Subpoena 'unenforceable' for rogue trader Rusnak
Rogue trader John Rusnak will not have to give evidence at the looming New York trial in which AIB is suing Citibank for $872m (€805m), a judge has ruled.
It has also emerged that Mr Rusnak, who lives in Baltimore, Maryland, was served by Citibank with his subpoena to testify while visiting New York's luxurious Waldorf Astoria hotel to celebrate his wedding anniversary.
However, the rogue trader had insisted he would exercise his rights under the US Fifth Amendment, allowing him to avoid giving testimony where he could incriminate himself. Mr Rusnak served almost seven years in prison for the 2002 fraud at then AIB subsidiary Allfirst.
Mr Rusnak has also told a New York court that he would be unable to afford legal counsel in any event. He now runs a dry cleaning business in Baltimore.
AIB initiated court action against Citibank in 2003 in relation to the Allfirst fraud, where Mr Rusnak had concealed almost $700m in losses accumulated as a result of failed bets on the Japanese yen as a currency trader. AIB alleges that Citibank had effectively aided Mr Rusnak's sham currency transactions by helping him to conceal them. It's a charge that Citibank has strenuously denied.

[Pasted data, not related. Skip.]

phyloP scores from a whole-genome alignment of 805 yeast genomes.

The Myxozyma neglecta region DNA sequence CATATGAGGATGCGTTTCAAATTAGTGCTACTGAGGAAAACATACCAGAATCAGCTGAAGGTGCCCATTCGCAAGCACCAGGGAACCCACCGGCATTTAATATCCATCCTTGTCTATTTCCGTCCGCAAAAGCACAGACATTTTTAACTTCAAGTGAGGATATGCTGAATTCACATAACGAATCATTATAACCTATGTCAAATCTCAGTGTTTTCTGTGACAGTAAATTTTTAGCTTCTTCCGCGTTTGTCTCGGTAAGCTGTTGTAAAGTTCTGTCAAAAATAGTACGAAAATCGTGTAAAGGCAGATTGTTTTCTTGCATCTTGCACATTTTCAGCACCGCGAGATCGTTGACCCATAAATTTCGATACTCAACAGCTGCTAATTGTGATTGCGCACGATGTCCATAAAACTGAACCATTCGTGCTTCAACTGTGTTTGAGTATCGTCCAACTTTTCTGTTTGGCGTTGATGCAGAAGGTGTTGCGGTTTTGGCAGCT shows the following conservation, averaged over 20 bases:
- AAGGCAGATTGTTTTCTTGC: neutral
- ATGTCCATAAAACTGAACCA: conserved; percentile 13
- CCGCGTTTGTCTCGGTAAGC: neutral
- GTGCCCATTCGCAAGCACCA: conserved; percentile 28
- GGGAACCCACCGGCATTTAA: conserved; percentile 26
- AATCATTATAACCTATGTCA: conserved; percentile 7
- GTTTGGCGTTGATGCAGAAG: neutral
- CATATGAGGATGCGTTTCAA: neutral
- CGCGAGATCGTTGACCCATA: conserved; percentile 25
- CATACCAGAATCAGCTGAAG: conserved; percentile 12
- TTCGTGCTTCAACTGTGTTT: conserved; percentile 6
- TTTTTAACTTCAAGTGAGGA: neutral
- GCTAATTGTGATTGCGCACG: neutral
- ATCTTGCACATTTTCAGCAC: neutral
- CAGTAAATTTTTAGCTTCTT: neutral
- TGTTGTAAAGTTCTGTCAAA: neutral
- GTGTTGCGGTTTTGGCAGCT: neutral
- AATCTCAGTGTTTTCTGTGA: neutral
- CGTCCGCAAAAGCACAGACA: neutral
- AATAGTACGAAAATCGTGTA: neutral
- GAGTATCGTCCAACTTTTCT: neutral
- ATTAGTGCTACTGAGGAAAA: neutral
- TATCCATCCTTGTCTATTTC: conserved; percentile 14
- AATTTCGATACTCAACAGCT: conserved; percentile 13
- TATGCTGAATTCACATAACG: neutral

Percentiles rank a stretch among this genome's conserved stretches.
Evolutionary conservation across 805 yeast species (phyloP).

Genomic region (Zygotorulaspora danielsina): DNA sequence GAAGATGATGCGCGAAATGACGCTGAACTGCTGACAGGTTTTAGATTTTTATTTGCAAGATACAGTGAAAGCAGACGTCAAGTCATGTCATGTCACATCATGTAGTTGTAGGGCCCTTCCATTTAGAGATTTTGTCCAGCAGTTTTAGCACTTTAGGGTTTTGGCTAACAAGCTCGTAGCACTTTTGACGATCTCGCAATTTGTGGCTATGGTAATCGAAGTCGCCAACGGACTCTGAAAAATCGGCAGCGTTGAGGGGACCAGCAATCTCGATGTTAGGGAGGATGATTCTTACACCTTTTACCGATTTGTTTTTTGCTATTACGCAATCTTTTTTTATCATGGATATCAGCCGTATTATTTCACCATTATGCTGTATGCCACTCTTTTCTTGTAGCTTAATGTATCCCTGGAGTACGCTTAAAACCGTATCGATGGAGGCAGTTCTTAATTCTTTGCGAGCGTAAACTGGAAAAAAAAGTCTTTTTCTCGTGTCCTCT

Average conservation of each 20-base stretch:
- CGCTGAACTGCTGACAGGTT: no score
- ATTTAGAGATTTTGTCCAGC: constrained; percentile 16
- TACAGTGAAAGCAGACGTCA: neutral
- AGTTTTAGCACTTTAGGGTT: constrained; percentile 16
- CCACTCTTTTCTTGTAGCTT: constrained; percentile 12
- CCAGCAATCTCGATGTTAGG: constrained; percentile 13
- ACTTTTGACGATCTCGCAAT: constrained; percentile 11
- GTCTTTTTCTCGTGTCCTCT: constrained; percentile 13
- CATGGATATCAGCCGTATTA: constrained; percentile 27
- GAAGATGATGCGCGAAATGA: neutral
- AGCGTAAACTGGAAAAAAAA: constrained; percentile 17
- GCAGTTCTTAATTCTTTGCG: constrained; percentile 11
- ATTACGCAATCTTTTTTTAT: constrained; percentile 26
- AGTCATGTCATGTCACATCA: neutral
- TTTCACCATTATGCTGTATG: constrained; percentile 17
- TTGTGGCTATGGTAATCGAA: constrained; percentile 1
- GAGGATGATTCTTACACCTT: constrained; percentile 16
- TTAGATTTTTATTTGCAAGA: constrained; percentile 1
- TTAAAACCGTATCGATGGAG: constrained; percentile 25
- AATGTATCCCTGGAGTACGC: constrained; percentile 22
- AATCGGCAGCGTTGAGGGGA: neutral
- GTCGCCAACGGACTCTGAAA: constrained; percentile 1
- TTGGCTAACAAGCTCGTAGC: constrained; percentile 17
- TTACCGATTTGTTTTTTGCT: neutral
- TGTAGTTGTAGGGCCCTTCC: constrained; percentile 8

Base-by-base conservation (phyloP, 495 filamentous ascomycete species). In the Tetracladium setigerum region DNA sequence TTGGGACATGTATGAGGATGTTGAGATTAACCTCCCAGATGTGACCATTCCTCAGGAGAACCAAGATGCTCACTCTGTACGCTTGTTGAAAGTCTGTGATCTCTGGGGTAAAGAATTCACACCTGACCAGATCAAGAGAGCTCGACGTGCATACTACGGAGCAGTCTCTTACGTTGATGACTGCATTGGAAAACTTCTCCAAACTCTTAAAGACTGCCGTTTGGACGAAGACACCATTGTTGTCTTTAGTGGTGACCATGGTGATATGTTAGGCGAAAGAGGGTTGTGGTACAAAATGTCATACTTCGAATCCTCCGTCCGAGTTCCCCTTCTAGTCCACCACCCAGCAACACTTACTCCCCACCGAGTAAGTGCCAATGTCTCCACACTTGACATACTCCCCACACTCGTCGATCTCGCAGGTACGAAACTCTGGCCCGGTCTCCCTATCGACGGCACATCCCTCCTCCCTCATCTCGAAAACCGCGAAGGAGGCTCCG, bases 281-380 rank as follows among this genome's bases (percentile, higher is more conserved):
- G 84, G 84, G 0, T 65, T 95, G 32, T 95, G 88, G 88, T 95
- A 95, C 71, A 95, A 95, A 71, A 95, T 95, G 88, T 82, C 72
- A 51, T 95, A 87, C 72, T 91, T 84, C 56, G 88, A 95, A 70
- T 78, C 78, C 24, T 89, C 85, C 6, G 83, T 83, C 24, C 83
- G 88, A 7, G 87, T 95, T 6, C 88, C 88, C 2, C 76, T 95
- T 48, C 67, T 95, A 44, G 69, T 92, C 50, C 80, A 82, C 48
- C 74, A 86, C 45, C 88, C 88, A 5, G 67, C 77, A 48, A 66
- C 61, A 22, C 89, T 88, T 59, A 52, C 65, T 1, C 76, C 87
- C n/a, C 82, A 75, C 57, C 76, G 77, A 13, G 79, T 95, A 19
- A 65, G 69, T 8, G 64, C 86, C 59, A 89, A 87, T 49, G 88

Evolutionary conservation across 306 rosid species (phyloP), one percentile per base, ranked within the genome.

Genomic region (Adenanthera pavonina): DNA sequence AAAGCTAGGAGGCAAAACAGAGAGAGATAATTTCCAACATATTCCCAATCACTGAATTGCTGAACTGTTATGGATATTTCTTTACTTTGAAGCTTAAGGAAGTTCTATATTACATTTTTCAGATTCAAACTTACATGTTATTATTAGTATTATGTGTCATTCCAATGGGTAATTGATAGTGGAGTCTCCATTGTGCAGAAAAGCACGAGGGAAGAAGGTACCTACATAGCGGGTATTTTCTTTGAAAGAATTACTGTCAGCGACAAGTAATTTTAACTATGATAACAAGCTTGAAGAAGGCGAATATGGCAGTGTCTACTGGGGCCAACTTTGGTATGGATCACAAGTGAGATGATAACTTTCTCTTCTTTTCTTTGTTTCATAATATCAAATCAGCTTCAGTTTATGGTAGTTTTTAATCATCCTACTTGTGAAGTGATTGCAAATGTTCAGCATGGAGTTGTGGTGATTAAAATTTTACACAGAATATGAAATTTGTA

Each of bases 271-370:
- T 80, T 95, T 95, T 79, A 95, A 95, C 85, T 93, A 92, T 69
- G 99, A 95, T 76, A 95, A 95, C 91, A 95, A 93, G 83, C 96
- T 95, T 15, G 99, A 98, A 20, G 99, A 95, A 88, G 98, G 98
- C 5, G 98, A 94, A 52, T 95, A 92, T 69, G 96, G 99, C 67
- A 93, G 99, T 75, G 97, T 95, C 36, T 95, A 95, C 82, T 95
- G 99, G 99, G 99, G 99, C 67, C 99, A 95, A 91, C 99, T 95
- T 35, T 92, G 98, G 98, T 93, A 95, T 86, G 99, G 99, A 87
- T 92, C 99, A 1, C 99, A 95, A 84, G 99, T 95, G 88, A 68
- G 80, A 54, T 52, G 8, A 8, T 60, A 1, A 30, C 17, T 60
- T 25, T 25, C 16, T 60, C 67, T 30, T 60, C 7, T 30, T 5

A US subpoena can only command a person to attend a trial if they live within 100 miles of where the person resides, is employed, or regularly transacts business in person.
Lawyers for AIB told the judge who will hear the case that Mr Rusnak lives more than 100 miles away and does not regularly do business in New York. Justice Deborah Batts ruled last week that the subpoena was unenforceable.
Sunday Indo Business